Inflation. Current annual inflation is between zero and 2%, Consumer prices have risen only 1.8% over the past 12 months. Federal Reserve policy of quantitative easing worked keeping the prices low. Only trouble is, the money supply has been tripled in the process, which could spur inflation if the economy ever starts growing robust. Ohio state inflation is expected to follow the national average. Home Prices & Stock Market. The real estate market continues to move up, and further improvement is likely as unemployment comes down. But home prices remain far below their previous highs. Americans lost $16 trillion in wealth during the recession, mainly because home values and stock prices sank. Those losses have now been reversed. Household “net worth” reached $66.1 trillion in the final three months of 2012, according to the Federal Reserve. That was just 2 percent below the peak reached in the fall of 2007.
And steady increases in stock prices and home values so far this year have allowed Americans as a whole to regain all their lost wealth, though many individual families have yet to recover. While in Ohio the median sales prices of existing single-family homes in Ohio’s six largest metropolitan are below the medians of both the United States and the Midwest region. While home prices in Ohio declined at a slower rate compare to US. Per-Capita income. Ohio’s Per Capita income remains below U.S. average. The gap between Ohio’s per capita income and the U.S. average has widened over the years, increasing from less than 3 percentage points below in 1981 to over 9 percentage points below in 2011 and this gap is excepted to wide with the declining manufacturing sector.
Overall, the US and Ohio economy are slowly improving currently the GDP growth in a recovery or expansion phase. The bad news is that this has been the weakest rebound and Growth has been hobbled by the damage from a housing bust and financial crisis. Business are affected by the recession stage of the business cycle, some businesses were more vulnerable like manufacturing to changes in the business cycle than others, currently most of the business are back with increasing capacity and job growth number are up, The cost of production for a companies will increase as the cost of goods and services will increase as raw materials and other resources become expensive as economy improves.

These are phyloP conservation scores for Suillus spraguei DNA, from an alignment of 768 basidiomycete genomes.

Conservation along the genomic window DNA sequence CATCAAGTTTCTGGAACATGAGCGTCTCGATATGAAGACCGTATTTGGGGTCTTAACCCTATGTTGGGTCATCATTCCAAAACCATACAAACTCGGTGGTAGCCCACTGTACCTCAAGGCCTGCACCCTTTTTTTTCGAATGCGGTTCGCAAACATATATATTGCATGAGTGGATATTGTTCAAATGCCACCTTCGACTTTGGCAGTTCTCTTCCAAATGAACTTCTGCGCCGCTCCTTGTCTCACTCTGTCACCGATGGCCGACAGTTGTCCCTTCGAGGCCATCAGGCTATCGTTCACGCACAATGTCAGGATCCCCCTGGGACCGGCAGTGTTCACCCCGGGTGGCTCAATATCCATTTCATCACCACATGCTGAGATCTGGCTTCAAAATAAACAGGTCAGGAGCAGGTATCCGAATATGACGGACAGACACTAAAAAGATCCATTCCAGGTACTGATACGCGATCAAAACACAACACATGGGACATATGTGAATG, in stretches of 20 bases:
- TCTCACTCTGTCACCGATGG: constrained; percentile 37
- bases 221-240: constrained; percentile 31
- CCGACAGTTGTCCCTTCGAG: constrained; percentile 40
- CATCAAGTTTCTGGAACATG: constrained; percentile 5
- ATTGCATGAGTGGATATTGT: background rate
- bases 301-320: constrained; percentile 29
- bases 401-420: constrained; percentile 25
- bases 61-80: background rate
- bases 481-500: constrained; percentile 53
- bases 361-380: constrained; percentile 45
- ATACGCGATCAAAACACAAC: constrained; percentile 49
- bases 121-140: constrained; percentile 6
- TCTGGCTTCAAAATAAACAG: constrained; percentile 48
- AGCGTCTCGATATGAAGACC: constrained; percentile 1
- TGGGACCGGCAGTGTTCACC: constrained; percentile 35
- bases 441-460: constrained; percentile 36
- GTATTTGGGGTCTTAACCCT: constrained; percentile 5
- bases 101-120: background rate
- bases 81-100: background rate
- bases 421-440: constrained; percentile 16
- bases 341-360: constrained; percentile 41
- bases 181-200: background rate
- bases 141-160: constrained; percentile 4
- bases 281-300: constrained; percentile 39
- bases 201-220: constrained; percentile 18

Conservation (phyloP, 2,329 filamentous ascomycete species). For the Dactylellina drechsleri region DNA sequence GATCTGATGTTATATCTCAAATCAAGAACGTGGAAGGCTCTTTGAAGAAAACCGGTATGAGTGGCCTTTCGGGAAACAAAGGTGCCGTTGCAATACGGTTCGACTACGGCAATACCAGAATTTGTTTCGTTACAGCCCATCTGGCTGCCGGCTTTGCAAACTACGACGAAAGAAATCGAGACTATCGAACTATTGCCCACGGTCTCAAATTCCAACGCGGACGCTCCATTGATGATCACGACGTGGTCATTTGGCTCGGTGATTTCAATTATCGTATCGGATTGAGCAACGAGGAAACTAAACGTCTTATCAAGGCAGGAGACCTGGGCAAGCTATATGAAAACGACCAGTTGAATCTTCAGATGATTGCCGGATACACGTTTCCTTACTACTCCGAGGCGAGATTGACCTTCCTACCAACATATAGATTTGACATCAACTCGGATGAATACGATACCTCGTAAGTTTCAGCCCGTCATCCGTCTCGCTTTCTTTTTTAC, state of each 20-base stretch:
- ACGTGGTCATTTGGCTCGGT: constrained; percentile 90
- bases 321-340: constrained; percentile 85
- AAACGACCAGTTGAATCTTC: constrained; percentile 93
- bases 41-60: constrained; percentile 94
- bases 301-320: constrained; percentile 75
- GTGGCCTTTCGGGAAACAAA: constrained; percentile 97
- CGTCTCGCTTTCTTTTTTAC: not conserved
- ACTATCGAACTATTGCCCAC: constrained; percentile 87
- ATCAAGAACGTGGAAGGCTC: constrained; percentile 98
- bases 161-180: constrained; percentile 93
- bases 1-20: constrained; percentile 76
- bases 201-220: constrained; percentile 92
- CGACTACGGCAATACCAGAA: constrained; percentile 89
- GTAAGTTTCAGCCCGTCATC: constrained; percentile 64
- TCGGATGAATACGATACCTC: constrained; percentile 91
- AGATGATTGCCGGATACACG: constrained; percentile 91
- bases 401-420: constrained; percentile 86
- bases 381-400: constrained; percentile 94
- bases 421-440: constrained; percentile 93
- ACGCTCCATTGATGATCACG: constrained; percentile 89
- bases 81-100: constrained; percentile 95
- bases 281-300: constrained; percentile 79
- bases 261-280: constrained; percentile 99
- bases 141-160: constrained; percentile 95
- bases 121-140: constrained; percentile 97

The demand and supply scale is ever changing in an economy which directly affects the businesses. Economic conditions impact all businesses, though small businesses often feel the effect of economic changes faster than their larger business. Upswings in the economy typically provide a rush of new or expanded business opportunities for small operations, whereas a downward economic cycle can have a severe and lasting impact. Currently all businesses are in a recovery mode. Disposable incomes are increasing, unemployment is getting low and consumer confidence is increasing prompting people to pump their money back into the economy through the purchase of essential and nonessential goods and services. But there are the some international risks that have existed for more than a year like Economic turmoil in China, the euro currency crisis which could disrupt the global economy and in turn could hurt growth worldwide and indirectly effect US and Ohio economy. But overall the economy is expected for a strong rebound in coming years.
3. http://articles.chicagotribune.com/2013-01-13/business/sns-rt-us-usa-fed-evansbre90d019-20130113_1_fed-s-evans-monetary-policy-policy-setting-panel 4. http://articles.marketwatch.com/2013-01-11/economy/36268824_1_trade-deficit-gdp-growth-trade-gap 5. http://www.scpr.org/blogs/economy/2013/01/04/11835/december-jobs/ 6. http://www.nber.org/cycles/recessions.html
7. http://www.jec.senate.gov/public//index.cfm?a=Files.Serve&File_id=85d7f40a-e4dd-4452-9df9-5a116e061d4e 8. http://www.daytondailynews.com/news/news/ohios-2013-economy-expected-to-grow-